For many Chicago-area nonprofit organizations and professionals, Meetup is a critical organizational tool allowing them to build and engage communities. (Meetup is also used by a variety of other organizations, and in the interest of full disclosure, I run two Meetups – one based on a television show, the other around coworking in Chicago). So when I recently read that the online service created Meetup Resist throughout the country, citing their own mission of bringing people together and building community, I was rather intrigued….
After all, Meetup has always been open about holding groups that were geared specifically towards building efforts. Meetup’s recent social media postings have focused on social justice issues, so this seemed like a natural outgrowth of their mission. Of course, there are those who would foster the idea that Meetup: Resist is a form of “astroturfing”, or adopting a grassroots effort to promote
…and that’s when the complaints began. Meetup organizers openly complaining about how Meetup should “stay neutral” and not take on a political stance. Complaints that Meetup was using organizer money to promote political ideology, and that Meetup: Resist was merely an effort to deny the “other half” their voice.
It’s ok to snicker. Because they’re completely and utterly wrong on this point.
Now, Meetup is not beyond criticism. Like many other organizers, I get frustrated that Meetup sometimes puts the will of its nonpaying members over that of paying Organizers. Meetup poorly communicates changes with the platform with its organizers and members, leading to confusion. Plus, Meetup is playing massive catch-up with modern online community building – integration with other social media is adequate, but could use vast improvements.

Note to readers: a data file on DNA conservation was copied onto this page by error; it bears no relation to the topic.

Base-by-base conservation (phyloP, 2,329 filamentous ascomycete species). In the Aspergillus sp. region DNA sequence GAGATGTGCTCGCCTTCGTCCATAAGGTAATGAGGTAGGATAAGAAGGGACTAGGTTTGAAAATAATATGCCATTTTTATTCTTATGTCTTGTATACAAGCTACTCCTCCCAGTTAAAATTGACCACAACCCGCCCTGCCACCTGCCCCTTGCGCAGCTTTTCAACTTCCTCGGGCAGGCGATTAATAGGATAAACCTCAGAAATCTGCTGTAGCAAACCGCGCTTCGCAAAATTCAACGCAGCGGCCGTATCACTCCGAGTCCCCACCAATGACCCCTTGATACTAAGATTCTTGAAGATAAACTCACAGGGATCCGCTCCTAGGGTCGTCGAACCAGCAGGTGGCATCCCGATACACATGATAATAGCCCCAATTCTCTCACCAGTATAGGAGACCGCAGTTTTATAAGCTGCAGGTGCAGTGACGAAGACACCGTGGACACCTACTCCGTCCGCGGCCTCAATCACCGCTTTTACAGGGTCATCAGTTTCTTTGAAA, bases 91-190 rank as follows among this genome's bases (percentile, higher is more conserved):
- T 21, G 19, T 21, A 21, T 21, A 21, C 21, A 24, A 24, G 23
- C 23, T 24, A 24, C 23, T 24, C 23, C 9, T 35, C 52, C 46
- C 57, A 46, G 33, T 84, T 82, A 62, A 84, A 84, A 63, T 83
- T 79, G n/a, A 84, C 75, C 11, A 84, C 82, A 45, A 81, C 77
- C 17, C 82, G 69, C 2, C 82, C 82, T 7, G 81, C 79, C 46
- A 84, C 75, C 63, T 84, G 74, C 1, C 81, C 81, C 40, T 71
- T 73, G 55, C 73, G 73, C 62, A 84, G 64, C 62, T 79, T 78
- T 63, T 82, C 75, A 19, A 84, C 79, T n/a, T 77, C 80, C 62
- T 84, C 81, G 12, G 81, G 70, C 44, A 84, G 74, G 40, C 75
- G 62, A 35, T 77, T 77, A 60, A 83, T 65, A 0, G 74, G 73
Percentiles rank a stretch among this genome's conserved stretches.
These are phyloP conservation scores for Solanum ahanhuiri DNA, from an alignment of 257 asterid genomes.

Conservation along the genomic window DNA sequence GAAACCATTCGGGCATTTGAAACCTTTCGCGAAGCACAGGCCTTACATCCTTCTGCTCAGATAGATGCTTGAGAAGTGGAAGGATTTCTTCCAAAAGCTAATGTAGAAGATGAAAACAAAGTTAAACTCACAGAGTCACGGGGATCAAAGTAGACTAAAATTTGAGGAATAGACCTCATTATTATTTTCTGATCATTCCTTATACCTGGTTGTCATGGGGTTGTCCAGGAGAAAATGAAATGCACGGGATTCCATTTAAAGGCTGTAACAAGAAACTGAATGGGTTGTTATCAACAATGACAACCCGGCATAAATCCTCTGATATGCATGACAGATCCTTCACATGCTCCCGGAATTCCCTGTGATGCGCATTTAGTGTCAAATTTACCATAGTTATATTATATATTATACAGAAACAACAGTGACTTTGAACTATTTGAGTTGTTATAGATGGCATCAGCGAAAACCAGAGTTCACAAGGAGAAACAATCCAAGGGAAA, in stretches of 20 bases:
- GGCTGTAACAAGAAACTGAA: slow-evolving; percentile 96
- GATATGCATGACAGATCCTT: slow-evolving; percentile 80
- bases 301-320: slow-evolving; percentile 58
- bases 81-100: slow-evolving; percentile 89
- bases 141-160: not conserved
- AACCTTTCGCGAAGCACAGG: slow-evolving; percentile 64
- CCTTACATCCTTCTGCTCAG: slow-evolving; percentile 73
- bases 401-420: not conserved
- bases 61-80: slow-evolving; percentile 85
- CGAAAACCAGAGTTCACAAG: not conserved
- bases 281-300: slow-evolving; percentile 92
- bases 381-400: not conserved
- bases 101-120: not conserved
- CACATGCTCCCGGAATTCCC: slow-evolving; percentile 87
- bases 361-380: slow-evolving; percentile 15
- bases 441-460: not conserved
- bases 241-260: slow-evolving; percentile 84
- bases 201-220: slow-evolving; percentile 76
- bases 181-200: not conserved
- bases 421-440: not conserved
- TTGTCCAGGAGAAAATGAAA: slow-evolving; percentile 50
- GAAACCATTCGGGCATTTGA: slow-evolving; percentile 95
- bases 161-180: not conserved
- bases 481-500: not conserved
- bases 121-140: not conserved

However, Meetup Resist is taking advantage of an already-growing movement. For those who claim that ideology is a 50/50 split, I give you the 2016 election results. Looking at the numbers with basic math, half of any number is 50%, and 45% is less than 50%.
In addition, Meetup has always had “politically”-themed groups. In an effort to address this, I searched Meetup groups within 25 miles of Chicago. Two random screen captures reveal that yes, there are political groups outside of Meetup: Resist.
Here’s another screenshot, and yes, I’m surprised there aren’t more right-leaning Meetup groups:
But what most of the Meetup organizers crying “foul” are missing is that Meetup Resist is truly a mission-driven activity. After all, if Meetup were really astroturfing, they would hide the effort behind a new organization, claiming that is was grassroots. All Meetup: Resist provides is a way for like-minded people to meet. (And, after the usual trial period for most new groups, recruit organizers from within to pay for the Meetup service). Although I have many issues with Meetup as an organizer, Meetup: Resist is a great effort to engage people who are dissatisfied with Republican politicians who are overstepping their bounds.
(Think it’s just a few? Why do you think so many Republican Senators and Representatives are avoiding constituent meetings? Please answer below in the comments).
For many nonprofits and other social change organizations, these are particularly dangerous times. Many people are discovering – or rediscovering – a strong sense of civic engagement and the greater community. Many are fortunate to find like-minded people; for others, Meetup Resist is an effort to give them one-stop to find their tribe. For “snowflakes”, when you put them together under intense pressure, can become a projectile that can have a great impact. Quislings, on the other hand, fail to recognize that divisiveness is counterproductive, and that more people are finding the power of building a community.
Because strong, politically engaged communities really will make this country great again.
We welcome comments below or via our Facebook page. Comments are moderated. And thanks for reading!